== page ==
Increasing the seismic source length Ls increases the seismic energy provided to the formation. On the other hand, the seismic energy transmitted axially along the drill string is proportional to:
Consequently, the seismic energy transmitted axially is relatively independent of the seismic source length. Nevertheless, a larger fraction of the total seismic energy enters the formation for larger source lengths Ls, and this will improve the signal to noise ratio of the formation wave to the tube wave.
Currently, the preferred method for creating an elongated source is to use an array of closely-spaced sources. The sources are ideally spaced so as to create a relatively constant pressure on the borehole wall. To do this, the sources should be within one half wavelength (as measured in the formation) of each other. Although this is the preferred approach, wider spacings may be used. The source spacing and activation timing can be controlled to focus the seismic energy using standard linear array techniques. Details regarding linear arrays and how timing and spacing affects the pattern of emitted energy may be found in Chapter 3 (pages 108-168) of W. L. Stutzman and G. A. Thiele's Antenna Theory and Design, published in 1981 by John Wiley & Sons, Inc., and hereby incorporated herein by reference.
FIG. 3 shows a cutaway view of one embodiment of seismic source 102. Seismic source 102 is a drill collar having multiple pressure storage chambers 206. Each pressure storage chamber has an inlet valve 204 and an outlet valve 202. While the interior 208 of the drill string is pressurized by the surface mud pumps, the outlet valve 202 is closed and the inlet valve 204 is opened. The pressure in the interior 208 of the drill string is allowed to pressurize the pressure storage chambers 206, and at some point after this occurs, the inlet valves 204 are closed.
It is noted that other methods may be used to pressurize the pressure storage chambers. For example, the drill string may be equipped with a telescoping member. With the telescoping member extended by the weight of the drill bit, the outlet valves are closed. The telescoping member is then collapsed, e.g. by lowering the weight of the drilling string, and this compresses fluid contained in the pressure storage chambers.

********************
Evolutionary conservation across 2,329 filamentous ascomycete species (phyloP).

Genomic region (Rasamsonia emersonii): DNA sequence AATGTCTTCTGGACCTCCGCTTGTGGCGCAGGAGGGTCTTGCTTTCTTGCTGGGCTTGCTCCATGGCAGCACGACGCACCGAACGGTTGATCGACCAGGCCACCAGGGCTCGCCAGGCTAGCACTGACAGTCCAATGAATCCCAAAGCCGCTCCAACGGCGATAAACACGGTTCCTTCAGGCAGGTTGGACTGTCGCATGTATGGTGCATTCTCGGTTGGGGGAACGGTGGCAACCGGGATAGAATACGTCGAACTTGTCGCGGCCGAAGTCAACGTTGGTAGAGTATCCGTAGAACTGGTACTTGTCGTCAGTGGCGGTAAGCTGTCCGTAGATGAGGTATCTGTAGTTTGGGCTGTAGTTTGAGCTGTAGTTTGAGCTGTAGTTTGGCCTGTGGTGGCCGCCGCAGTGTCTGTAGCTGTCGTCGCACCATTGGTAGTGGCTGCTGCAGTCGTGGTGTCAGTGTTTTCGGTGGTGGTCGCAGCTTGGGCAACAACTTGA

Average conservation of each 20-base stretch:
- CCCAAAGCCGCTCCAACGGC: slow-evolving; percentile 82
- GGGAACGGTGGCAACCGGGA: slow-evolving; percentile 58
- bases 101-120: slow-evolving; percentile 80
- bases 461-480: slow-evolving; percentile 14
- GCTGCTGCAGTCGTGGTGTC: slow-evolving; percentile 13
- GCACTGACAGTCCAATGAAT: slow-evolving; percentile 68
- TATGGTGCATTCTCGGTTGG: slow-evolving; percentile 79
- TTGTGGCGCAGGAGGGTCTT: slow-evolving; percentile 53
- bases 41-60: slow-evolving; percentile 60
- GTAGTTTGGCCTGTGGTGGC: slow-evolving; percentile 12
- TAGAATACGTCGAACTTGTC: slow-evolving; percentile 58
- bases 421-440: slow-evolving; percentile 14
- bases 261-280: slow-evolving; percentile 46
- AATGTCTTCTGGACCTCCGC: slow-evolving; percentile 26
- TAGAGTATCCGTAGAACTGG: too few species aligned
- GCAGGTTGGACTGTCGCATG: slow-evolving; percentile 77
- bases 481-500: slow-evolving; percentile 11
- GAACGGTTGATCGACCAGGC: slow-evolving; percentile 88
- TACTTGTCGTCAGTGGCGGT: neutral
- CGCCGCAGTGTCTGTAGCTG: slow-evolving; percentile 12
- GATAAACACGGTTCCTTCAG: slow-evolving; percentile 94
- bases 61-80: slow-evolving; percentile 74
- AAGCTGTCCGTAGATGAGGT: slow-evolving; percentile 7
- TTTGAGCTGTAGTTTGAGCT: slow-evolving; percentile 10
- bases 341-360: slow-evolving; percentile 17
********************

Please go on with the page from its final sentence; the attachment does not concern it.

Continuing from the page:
Before the elongated seismic source is activated, the drilling activity is suspended and the mud pumps are shut down. Once the noise has died out, the outlet valves 202 are triggered, causing a sudden pressure release into annulus 210. The outlet valves may be triggered simultaneously, or, for directional focusing of the seismic energy, they may be triggered sequentially. It is noted that the pressure chambers outlets are preferably oriented symmetrically so that there is no net change of momentum imparted to the drill string when the source is activated. The outlets 212 may be provided with nozzles or shaped to control the pressure release rate. This is believed to provide control over the frequency spectrum of generated seismic waves. Multiple opening shapes and sizes may be used. For example, each of the outlets 212 of seismic source 102 may be equipped with a disc having various apertures around its periphery. Commands from the surface could cause a control module for the seismic source to rotate the disc to a selected position before triggering the source. The seismic source could then generate seismic waves having varied frequency spectra, allowing an analysis of the frequency-dependent characteristics of the formation.